Sport on TV; Flamboyant Fergie eclipses Ilie's odyssey

THE BBC has a great deal riding on the broad shoulders of John Inverdale, and you need only look at the colour of Desmond Lynam's hair to see why. It did not get that grey merely as the result of decades spent supporting Brighton and Hove Albion (although that, undoubtedly, has played its part), and as if to underline the point, he has even taken to wearing specs during Match of the Day.

Many will agree that Des is irreplaceable, but one day the Beeb will at least have to try, and Inverdale is by some distance their most promising candidate.

The hunt for the next great communicator is all the more important given that, if current trends persist, talking about sport will soon be all that the terrestrial channels can manage. Last week, for instance, while Sky offered top-of-the-table Premiership football and the latest Test match from the West Indies, their competitors - if that is the word - were all talk. On Side (BBC1), the chat show which Des apparently turned down before Inverdale got the nod, was back for a second run, while over on Carlton, Eamonn Holmes and Will Carling plugged on gamely in The Sports Show. Inverdale was the winner, but only on points.

As anyone who ever listened to his drivetime slot on Radio Five Live will testify, the host of On Side is a rare broadcasting talent, with the ability to switch from grave affairs of state to, say, lawnmower racing in Somerset without breaking stride. The breezy Five Live format suited him ideally, however, and the rather different demands of On Side, which is painfully desperate to be taken seriously, are not quite the same snug fit.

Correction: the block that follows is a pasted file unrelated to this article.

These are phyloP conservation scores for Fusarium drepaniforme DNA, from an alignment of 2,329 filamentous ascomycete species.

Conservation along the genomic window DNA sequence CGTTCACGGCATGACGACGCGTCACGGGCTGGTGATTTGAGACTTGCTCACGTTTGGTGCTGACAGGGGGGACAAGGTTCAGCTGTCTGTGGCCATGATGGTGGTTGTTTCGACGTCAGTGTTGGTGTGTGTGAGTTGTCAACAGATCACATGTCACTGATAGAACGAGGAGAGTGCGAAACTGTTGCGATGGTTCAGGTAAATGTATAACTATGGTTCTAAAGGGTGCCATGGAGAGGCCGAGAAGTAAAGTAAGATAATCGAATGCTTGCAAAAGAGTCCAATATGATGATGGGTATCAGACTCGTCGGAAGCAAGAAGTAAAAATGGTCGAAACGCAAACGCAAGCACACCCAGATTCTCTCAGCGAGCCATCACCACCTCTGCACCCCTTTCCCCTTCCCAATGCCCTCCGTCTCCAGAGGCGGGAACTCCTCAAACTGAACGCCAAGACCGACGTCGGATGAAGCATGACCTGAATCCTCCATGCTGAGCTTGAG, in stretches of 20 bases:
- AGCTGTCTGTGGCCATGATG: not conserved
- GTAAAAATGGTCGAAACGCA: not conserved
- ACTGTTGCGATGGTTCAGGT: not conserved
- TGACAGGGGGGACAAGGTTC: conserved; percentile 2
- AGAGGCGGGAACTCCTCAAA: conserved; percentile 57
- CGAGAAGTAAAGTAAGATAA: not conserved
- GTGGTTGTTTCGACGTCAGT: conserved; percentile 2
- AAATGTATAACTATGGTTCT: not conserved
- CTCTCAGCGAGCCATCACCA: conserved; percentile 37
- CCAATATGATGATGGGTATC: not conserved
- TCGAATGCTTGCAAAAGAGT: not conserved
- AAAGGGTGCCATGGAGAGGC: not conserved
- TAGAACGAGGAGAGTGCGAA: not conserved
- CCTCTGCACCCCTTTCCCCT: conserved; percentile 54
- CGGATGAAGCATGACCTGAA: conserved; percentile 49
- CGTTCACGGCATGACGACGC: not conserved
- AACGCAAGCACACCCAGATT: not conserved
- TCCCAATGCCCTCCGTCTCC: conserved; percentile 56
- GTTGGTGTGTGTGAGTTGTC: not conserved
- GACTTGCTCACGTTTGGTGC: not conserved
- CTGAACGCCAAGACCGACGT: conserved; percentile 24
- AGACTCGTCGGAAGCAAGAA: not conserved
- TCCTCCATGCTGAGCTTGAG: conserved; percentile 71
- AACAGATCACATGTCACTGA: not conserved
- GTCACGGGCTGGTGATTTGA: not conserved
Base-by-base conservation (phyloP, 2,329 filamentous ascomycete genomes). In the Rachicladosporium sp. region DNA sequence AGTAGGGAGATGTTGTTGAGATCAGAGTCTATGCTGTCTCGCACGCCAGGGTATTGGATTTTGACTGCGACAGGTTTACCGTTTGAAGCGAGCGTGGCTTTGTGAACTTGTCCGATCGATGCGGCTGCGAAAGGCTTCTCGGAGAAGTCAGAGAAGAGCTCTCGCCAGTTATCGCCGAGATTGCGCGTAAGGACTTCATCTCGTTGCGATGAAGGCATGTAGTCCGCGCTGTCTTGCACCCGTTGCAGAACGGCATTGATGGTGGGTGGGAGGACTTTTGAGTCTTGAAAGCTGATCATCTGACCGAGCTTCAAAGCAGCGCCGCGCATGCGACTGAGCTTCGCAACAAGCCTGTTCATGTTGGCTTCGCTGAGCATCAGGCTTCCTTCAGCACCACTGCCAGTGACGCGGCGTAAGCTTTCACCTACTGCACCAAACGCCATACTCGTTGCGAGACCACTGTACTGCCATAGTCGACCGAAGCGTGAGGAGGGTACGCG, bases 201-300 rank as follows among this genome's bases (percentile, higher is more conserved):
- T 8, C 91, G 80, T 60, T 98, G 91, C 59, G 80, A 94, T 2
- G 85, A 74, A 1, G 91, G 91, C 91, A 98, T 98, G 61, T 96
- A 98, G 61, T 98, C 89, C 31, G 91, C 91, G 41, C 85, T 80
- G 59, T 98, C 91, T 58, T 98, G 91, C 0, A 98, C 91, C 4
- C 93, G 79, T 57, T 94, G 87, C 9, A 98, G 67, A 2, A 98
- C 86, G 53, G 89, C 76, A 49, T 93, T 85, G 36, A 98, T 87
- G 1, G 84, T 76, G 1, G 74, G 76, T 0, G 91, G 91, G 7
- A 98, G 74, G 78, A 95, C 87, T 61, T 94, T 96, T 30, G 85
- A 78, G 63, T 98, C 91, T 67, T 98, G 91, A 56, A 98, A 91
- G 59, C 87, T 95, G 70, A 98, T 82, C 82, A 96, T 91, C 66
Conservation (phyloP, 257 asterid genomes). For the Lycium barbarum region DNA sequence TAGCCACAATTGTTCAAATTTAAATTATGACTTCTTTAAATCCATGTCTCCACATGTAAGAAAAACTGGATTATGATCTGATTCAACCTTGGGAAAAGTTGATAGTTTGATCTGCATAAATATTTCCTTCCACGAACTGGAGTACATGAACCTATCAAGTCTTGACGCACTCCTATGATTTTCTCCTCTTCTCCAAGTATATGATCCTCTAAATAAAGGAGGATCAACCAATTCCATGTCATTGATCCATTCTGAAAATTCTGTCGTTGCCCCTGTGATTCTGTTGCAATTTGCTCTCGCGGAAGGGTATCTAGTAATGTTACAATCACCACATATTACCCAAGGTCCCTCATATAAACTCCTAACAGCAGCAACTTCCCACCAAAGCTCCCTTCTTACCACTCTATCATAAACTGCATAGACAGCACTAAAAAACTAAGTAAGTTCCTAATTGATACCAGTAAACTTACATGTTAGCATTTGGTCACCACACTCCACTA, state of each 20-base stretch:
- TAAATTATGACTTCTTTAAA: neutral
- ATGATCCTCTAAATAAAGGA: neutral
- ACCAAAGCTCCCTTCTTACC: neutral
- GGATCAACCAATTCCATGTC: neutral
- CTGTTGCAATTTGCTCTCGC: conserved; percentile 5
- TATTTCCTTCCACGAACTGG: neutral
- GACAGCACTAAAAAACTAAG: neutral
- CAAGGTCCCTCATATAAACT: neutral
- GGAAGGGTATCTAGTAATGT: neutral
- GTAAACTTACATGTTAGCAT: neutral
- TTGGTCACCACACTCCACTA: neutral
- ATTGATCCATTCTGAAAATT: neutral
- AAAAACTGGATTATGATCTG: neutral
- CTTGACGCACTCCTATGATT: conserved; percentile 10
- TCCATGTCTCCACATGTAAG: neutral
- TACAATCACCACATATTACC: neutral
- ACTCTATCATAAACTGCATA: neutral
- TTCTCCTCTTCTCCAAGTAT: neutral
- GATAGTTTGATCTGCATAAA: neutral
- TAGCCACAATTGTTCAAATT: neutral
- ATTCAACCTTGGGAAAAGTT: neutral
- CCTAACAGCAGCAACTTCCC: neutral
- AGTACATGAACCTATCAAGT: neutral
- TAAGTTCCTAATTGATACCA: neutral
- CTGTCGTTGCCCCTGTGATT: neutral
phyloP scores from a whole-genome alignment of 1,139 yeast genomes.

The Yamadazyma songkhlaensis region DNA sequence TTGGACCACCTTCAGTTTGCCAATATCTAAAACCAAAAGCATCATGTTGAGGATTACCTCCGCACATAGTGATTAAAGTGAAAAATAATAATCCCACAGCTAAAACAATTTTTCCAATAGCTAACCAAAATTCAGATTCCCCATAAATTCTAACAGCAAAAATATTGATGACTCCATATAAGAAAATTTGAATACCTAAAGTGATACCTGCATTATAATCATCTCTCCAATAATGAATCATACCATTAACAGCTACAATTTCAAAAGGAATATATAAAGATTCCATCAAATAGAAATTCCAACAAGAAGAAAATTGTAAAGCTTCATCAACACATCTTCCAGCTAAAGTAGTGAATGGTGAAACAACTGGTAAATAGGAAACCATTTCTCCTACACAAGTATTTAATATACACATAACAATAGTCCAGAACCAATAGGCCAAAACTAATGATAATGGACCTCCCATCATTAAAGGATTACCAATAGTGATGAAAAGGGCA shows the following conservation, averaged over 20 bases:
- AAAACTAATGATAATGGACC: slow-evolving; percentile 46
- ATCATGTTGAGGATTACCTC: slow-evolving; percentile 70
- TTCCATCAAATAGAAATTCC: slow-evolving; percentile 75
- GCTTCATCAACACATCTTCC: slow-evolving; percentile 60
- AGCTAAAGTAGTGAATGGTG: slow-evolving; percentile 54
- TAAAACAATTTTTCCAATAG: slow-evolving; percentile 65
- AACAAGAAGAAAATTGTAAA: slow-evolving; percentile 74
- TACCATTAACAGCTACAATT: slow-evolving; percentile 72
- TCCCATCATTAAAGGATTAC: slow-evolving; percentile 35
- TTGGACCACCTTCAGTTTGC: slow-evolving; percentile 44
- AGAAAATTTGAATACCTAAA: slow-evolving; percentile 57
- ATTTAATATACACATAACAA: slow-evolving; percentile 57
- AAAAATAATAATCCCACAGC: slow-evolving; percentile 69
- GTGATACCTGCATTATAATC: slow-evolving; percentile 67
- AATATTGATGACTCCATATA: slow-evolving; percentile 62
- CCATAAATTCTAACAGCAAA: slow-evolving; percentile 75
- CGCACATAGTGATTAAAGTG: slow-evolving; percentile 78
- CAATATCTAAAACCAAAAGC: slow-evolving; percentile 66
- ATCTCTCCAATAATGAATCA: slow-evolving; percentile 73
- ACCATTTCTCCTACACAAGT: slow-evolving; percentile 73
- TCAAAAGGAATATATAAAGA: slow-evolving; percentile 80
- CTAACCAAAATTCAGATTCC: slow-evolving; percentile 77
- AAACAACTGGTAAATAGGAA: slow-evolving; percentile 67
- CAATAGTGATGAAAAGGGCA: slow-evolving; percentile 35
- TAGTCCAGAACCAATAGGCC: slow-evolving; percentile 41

On paper, Monday's opening show had the makings of a half-decent group- therapy session, and not just because Paul Merson was at the top of the guest list. First up, after all, was Ilie Nastase - "Hello, my name is Ilie. I am full of anger" - but it did not quite work out that way, since the older Nastase is relaxed to the point of meditative torpor. He seemed a little miffed, it's true, that his campaign to become mayor of Bucharest had floundered, but then, he had made the crucial mistake of accepting the endorsement of Sting. The long-suffering citizens of Romania, clearly, are just as reluctant as everyone else to forgive him for his post-Police career.

Still, it was worth having Nastase on if only for the brief clip of his Wimbledon final with Stan Smith, which must have mystified younger viewers no end. "What are the funny men doing, Daddy?" countless parents will have been asked. "It's called having a rally, dear. Used to be quite popular once upon a long time ago."

Inverdale's main problem was that, for one reason or another, most of his guests could hardly be described as natural interviewees, including Merson, who has simply done so many that he now trots out the answers on auto-pilot. It was also a little unfair to ask Merson to open the programme trying to look relaxed while standing alone at a bar with a glass of mineral water. This is difficult enough for anyone to carry off but particularly so, you suspect, for him.